By Stuart Leviton, Esq.
For too long, too many employers have been focused on, and perhaps even obsessed with, complying solely with the legal requirements of preventing sexual harassment in the workplace. And even when employers succeed in complying with their legal obligations, they still may not have a workplace in which workers feel safe, secure, and supported. Why not? Because the law alone does not and cannot define an appropriate and acceptable baseline of workplace behavior.
In Oncale v. Sundowner Offshore Services, Inc., Justice Scalia wrote that Title VII, the federal law prohibiting sexual harassment in the workplace, does not create a general “civility code” for the workplace. And Justice Scalia is correct, as a statement of the law. But this acknowledgment as to the limits of civil legal liability says nothing about what an employer should do, above and beyond the law’s minimum requirements, to confront meaningfully and effectively sexual harassment in the workplace.
There is no legal barrier to establishing and enforcing a civility code in the workplace, and I recommend it. Why? Because our obligations to one another in the workplace, and indeed in the world, go beyond the legally required minimum standard. Is it too much to ask that we be civil to and with one another in the workplace and beyond, and that we honor every person and give each person the basic dignity of being respected every day?
S. Chris Edmonds writes on Forbes.com about Four Steps Proven To Cultivate Workplace Civility. Edmonds writes about setting a new standard of civility in the workplace, then modeling it, coaching it, and holding people accountable. It is not always so simple to get the results you want (an improved organizational culture), but it really is that simple to start trying.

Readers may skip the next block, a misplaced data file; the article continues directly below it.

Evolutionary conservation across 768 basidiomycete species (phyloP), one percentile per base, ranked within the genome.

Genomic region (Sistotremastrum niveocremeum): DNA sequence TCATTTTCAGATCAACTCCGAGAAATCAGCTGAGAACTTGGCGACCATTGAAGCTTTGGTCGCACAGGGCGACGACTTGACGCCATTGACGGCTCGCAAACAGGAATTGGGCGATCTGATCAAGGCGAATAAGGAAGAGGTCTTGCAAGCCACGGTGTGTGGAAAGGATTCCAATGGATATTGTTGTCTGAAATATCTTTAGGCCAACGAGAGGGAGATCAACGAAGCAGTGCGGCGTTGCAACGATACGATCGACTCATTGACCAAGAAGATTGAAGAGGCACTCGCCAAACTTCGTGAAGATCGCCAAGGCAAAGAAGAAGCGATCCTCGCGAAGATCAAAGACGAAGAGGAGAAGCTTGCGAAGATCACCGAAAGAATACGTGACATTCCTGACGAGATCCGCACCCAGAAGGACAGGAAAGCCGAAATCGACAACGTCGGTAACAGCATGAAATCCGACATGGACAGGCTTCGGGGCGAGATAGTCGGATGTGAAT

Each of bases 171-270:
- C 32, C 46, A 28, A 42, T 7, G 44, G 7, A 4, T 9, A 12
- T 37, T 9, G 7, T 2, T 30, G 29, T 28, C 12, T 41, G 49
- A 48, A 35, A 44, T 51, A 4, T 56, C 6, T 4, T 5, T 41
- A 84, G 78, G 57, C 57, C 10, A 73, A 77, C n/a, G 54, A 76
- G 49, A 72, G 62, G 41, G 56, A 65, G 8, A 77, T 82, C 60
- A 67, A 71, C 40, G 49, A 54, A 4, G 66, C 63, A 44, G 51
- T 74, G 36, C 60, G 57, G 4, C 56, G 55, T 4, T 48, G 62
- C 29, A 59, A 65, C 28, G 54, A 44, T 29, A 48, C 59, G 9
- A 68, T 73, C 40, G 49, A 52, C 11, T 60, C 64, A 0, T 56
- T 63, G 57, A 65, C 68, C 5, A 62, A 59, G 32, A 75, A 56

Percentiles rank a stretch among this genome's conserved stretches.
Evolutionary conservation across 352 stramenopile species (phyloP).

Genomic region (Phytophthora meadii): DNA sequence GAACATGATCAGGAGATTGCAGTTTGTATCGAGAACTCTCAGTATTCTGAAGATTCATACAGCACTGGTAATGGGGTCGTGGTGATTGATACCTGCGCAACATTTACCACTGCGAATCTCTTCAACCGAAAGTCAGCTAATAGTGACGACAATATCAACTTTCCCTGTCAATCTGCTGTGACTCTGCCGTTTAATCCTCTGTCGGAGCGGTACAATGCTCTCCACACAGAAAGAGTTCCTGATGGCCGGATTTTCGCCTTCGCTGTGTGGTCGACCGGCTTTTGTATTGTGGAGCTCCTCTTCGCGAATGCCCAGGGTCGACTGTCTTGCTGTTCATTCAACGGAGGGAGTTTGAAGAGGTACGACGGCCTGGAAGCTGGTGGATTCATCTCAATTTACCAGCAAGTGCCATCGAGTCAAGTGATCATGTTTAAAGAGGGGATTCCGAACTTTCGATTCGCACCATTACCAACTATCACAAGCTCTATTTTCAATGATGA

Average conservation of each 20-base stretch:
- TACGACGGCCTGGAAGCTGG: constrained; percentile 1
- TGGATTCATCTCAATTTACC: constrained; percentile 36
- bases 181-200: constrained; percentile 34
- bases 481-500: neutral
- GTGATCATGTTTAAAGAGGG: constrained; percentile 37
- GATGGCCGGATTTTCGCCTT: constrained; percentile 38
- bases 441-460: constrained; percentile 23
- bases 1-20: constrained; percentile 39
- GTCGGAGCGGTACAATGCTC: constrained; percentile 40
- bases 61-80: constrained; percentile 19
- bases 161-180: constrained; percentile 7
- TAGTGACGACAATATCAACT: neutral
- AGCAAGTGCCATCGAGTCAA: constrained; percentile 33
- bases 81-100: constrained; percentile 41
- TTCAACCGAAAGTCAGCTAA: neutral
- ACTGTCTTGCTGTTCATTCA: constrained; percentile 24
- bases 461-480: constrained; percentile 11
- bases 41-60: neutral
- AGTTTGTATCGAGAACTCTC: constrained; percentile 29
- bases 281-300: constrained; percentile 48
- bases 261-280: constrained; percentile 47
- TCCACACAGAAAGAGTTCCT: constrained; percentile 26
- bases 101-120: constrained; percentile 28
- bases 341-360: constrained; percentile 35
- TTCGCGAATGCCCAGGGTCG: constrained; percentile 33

So what does an organizational civility code look like? How about this:
We as an organization respect and value each and every person with whom we come into contact, each and every day. We celebrate our collective human dignity, and we are guided, fundamentally, by what is best for all of our constituents and stakeholders.
We expect and demand that anyone employed by, contracting with, or otherwise engaging with us hold true to these most basic of values and conform their daily conduct in a way consistent with and supportive of these values.
We as an organization do our best to live these values each day. And on the days in which we come up short, we do our best to hold ourselves and each other accountable for any shortcomings.
Ultimately, while we are informed by the law, economics, society generally, and other influences, none is sufficient to justify a compromise of our steadfast commitment to civility and dignity in all of our interactions. Don’t be discouraged that we will never achieve perfection; rather, take comfort in knowing that each day, we as an organization and each person who forms a part of us is doing our best to advance the cause of civility both in the workplace and in the world more broadly.
Is the foregoing civility code simplistic? Yes. Is the foregoing civility code, in and of itself, a guarantee of a changed and improved organizational culture? No. But if you engage in a discussion about creating and the exercise of writing a civility code for your organization, you will have taken an important step in acknowledging that the law alone will not eliminate workplace challenges, and that more is needed to address and redress, in a meaningful way, the need for organizational cultural change.